As students and administrators seek anytime, anywhere access to the cloud, higher ed IT teams must face their fears and get to work.
The pendulum swings back and forth. What once was a world of centralized technology ruled by mainframes became distributed and personal computing. Now we’re swinging back to the centralized model as file and application servers move offsite to data centers. Organizations can benefit from this move by saving money and a lot of technical frustration if they find the right hosted services provider.
Many organizations never tried to host their own web servers, relying on third-party providers from day one. Whether they share part of a server for low-volume websites, lease a full server, or have service providers house and manage servers (co-location), putting website hardware in a data center makes sense. While providers’ offerings can include power redundancy, multiple Internet connections and even security patches and management, those same advantages now make sense for hosting file and application servers outside your building.
Call it cloud, hosted service, co-location, or software-as-a-service (SaaS); it all means the applications that drive an organization run on hardware in someone else’s data center. According to a recent survey by J.D. Power and Associates, 18 percent of organizations are doing this today, and 38 percent of those list lower price as the primary benefit. Throw in hosted voice-over-IP (VoIP) providers, and include such cloud-based services as offsite backup or hosted exchange e-mail, and the numbers are likely much higher.
If you want to become one of the many organizations leveraging the advantages of hosted services, first consider what should be outsourced and what should factor into choosing a provider. They all tell you they meet data center security requirements, so choose the provider who answers your questions best.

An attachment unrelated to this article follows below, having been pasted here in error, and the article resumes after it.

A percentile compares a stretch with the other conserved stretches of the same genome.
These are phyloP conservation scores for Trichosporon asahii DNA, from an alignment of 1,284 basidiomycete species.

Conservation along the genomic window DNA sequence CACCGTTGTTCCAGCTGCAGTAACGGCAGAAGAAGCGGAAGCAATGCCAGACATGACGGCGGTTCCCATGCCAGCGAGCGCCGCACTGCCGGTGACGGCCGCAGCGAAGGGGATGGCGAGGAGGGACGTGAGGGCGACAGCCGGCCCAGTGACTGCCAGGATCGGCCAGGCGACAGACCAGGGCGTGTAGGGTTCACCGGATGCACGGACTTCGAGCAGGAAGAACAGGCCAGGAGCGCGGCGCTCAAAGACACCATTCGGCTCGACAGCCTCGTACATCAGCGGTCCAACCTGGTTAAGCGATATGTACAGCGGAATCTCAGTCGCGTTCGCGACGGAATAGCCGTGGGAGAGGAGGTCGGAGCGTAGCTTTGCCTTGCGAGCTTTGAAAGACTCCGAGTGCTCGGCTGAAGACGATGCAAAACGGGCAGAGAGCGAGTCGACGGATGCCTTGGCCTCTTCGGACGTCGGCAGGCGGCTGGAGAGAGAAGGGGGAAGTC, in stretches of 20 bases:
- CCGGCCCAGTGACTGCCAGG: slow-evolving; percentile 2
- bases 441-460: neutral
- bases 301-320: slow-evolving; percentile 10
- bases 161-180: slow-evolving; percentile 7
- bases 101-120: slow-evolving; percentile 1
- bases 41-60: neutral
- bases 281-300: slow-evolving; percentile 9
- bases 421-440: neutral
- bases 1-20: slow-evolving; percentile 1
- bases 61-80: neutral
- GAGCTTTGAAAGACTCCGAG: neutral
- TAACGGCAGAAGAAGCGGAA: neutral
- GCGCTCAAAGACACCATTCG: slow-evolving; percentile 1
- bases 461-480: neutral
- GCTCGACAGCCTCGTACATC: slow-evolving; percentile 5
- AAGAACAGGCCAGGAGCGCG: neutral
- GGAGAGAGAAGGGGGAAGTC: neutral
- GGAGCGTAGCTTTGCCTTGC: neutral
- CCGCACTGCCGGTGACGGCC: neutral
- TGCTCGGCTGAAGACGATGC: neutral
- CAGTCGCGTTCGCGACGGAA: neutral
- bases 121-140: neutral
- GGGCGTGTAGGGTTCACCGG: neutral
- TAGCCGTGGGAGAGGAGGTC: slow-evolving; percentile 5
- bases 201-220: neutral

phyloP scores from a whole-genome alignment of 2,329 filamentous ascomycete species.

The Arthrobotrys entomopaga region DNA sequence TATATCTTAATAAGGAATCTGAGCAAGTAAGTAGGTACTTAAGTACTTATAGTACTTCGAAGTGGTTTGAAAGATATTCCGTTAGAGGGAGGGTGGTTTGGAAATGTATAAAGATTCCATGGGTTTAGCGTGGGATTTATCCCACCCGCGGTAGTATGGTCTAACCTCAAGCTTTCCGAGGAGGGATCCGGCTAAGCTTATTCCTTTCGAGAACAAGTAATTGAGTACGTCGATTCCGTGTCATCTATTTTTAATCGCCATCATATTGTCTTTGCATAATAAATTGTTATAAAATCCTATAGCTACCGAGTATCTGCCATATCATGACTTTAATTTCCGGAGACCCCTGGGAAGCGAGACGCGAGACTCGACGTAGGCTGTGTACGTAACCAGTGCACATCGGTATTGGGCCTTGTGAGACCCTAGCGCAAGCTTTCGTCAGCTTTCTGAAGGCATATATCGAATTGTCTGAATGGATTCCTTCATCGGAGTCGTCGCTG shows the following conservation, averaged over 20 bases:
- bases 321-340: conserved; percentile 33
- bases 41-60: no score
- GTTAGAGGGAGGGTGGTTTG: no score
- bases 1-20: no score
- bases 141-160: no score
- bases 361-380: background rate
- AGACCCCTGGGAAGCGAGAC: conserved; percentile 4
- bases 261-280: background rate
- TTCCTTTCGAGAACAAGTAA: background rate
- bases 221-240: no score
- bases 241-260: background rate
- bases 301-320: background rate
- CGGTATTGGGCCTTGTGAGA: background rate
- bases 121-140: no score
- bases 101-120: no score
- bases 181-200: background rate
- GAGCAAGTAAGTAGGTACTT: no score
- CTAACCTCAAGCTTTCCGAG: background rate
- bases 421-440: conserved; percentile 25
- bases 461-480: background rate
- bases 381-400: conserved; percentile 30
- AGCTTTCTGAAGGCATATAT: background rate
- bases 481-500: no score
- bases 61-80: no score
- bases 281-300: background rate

Let’s talk bandwidth first. A hosted services provider will offer multiple Internet connections to multiple providers. Many data center locations are placed on data network connecting points for just this reason. You don't have to worry about the hosting provider's bandwidth (how much they have will surprise you), but you do have to worry about your bandwidth, and providers can help.
Get a dual WAN router and a second Internet service provider immediately. While you’re at it, boost the speed of your primary connection as well. A technology adviser can help you decide how to add redundant bandwidth and to use both pipes for improved performance. Find out how much bandwidth is needed in a perfect world, and see how much you can afford to spend and still get the job done. Fight for the first, and accept the second only if necessary.
Then, consider which apps are good choices to outsource. The simple answer: almost every app available today. You could outsource everything and run virtual computer instances, using some form of virtual desktop interface (VDI) technology. For faster response times, there may be a piece of local hardware to front-end the remote services.
It’s true that local is good, but remote is increasingly becoming the place for hardware, software and management. And help may be as close as the reseller offering offsite backup services.